We are thrilled to begin our week of interviews with Jerri Walker, CNM, a hospital-based nurse midwife working with Back Cove Midwives and catching babies at Mercy Hospital. Originally from Virginia her accent is a warm and welcoming sound to many. As an avid knitter, you might find one of her hats at your babe's birth.
Maine Doulas: Please share with us your take on birth. When did you know you wanted to become a midwife.
Jerri Walker: I feel that birth is a journey that is primal. It takes the ability to let go of one's control and be in the moment, to trust those around you and yourself. There are many paths to birth, no one way is right for all birthing individuals and we should not be critical of choices that are made by individuals. No one has walked in another's shoes or knows another's struggles.
I knew I wanted to be a midwife as a senior in high school. That is why I originally went to nursing school. It took me a bit longer to reach this goal than I anticipated then!
MD: What is your claim to fame as a midwife?
JW: Not sure I have a "claim to fame" yet...but being calm outwardly despite feeling stressed on the inside is a trait I possess.
MD: What makes Back Cove Midwives special? And how many births do you welcome each month?
JW: Back Cove Midwives is the only independent nurse midwife practice in the state. We do our births at Mercy Hospital Birthplace but are not employed by Mercy. We feel that Mercy Birthplace is very supportive of birth choices for birthing individuals. With 4 midwives in our practice we have wonderful coverage and we do not limit our births per month.
MD: Are you familiar with external ways of assessing dilation? (e.g. vocalization, blue/black line).
JW: Yes and as a practice, we limit vaginal exams when we can.
MD: What is your practice for over due babies? How many weeks ‘overdue’ could a client go before you need to transfer care to All About Women)?
JW: We do not risk out for postdates, but we do plan for induction at 43w gestation. We do not suggest induction before 42w, unless medically indicated but we do not "make" anyone go past 42w unless they choose. Other reasons for risking out of our practice includes gestation diabetes that requires insulin for management, there are also other medical conditions that could risk a birthing individual out of our practice.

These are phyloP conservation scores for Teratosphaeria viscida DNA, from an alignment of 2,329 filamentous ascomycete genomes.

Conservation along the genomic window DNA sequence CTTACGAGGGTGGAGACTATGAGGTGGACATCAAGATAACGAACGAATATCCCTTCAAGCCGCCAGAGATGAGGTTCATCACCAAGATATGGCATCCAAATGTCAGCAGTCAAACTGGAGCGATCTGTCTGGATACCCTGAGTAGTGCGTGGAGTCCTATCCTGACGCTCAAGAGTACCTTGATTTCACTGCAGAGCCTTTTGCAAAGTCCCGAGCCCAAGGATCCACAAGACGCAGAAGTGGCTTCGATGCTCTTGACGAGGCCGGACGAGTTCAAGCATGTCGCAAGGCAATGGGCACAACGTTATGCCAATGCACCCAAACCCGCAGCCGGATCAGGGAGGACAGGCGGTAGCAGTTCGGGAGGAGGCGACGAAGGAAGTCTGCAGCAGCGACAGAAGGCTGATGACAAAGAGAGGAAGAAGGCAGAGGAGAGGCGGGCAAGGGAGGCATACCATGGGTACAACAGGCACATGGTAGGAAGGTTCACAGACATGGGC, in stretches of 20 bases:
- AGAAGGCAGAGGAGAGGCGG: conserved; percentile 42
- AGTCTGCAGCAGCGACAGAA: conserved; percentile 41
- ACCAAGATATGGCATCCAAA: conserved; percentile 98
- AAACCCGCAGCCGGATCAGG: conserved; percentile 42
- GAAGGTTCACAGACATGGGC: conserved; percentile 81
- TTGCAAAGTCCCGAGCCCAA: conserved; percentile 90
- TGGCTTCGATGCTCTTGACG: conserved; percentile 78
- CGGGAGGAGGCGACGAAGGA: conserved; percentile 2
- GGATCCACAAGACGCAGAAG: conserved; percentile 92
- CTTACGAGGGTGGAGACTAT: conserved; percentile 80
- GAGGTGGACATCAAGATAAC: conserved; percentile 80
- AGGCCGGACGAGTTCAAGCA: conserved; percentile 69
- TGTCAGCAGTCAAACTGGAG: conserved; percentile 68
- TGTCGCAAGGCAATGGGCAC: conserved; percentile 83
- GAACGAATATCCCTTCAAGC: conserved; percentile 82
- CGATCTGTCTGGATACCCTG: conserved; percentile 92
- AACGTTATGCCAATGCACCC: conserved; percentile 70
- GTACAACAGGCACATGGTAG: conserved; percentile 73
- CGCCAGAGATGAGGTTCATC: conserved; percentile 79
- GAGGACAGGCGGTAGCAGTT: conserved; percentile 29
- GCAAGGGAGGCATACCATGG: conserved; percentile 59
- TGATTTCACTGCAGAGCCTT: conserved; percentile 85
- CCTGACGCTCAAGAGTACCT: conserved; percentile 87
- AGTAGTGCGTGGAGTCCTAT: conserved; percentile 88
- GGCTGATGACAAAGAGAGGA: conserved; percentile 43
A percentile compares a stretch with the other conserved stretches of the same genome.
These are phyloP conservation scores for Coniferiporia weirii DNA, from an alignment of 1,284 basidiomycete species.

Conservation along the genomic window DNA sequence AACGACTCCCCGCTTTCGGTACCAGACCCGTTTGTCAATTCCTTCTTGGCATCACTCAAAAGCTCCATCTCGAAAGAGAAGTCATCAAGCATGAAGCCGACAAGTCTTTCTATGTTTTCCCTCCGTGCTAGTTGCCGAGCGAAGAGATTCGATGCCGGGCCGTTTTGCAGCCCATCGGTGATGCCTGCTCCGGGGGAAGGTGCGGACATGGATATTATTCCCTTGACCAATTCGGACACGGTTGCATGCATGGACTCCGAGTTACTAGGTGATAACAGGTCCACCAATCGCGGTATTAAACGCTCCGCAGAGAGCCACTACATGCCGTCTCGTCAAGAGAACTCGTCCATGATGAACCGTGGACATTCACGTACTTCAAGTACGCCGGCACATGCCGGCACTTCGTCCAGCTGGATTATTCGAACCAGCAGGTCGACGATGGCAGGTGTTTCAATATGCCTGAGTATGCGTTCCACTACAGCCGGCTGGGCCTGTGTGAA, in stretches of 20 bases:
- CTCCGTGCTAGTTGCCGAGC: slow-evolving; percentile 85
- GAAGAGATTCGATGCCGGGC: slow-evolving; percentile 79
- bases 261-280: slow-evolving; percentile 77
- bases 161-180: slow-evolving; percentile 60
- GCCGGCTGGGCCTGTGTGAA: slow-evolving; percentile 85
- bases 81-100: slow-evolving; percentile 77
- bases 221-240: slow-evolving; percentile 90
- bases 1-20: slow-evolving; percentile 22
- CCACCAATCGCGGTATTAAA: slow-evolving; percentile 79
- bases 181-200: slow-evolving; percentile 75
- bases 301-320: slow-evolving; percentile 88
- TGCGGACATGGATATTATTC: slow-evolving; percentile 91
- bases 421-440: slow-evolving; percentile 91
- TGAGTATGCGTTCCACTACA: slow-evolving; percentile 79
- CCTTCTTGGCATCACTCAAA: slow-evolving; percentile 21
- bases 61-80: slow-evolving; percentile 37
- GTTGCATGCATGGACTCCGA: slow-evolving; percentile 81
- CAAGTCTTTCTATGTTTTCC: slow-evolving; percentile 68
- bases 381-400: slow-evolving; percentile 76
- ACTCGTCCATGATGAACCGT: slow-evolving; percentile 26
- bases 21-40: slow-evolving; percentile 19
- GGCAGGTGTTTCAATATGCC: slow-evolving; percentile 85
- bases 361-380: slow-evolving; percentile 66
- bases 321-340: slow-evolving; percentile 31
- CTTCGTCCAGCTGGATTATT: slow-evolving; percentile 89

MD: Midwives provide care for normal and healthy pregnancies. Not often but when something changes and there's need for obstetrical support what is your transfer rate to All About Women? Maine Medical Center? What are the typical causes for transfer?
JW: I would estimate it to be around 5%. Our most frequent reason for transfer of care to Maine Medical Center is prematurity (35wks). Other reasons for transfer would include fetal anomalies that require NICU care or occasionally maternal health issues. Our most common reasons for transfer to All About Women are twins and insulin needs for Gestational Diabetes (GDM).
We do not care for birthing individuals who have had a previous cesarean birth, known twins, or there are some maternal medical conditions that may not be appropriate for midwifery care. Also, someone with addiction issues--those babies need care that Mercy nursery does not provide at this time.
Although, our practice does not do twins or breech births, before BCM was independent, Joyce and Ellie did, along with physician's in their practice for these types of births.
MD: Who are your clients, typically?
JW: We have a wide variety of clients, I would say they have a common desire for choices in their birth experiences and this is an important aspect of our practice.
MD: Do you work with doulas?
JW: Of course! Doulas are an asset to birthing individuals and provide support for families both in pregnancy, labor and postpartum.
MD: Ok something fun here, if you were a car, what would you be and what's the funniest thing that's ever happened to you at a birth?
JW: '66 mustang convertible! While passing a baby through a mother's legs during a waterbirth, she started to sit back and I said in my "slightly" Southern accent, "Don't sit on your baby". The nurses like to remind me of this at my waterbirths frequently!
MD: What are three words to describe you?
JW: Laid back, accepting, "birthie" (like Hippie but about birth)!
MD: What’s your guilty pleasure?
JW: Eating vanilla frosting with a spoon, out of the can.
MD: If you had a super power, what would it be?
JW: No super powers for me, just a regular person!
MD: What is one of the differences between your “on call life” and “off call life”?
JW: My on-call life revolves around being in Portland since I live too far away to stay home when I am on call. So, my off call life is being home in my own space, hanging with my husband, dogs and chickens. (And her shiny shoes! - jp)
MD: Is there anything else that you’d like to add?
JW: Birth is a time in one's life that brings about strong emotions and changes. It is intense. Finding the ability to trust one's body and the support people you have chosen to be around you during the time is so important.
MD: How can interested pregnant mamas-to-be find you?
MD: If you had to use just one word to describe birth, what would it be?
JW: Amazing--every time!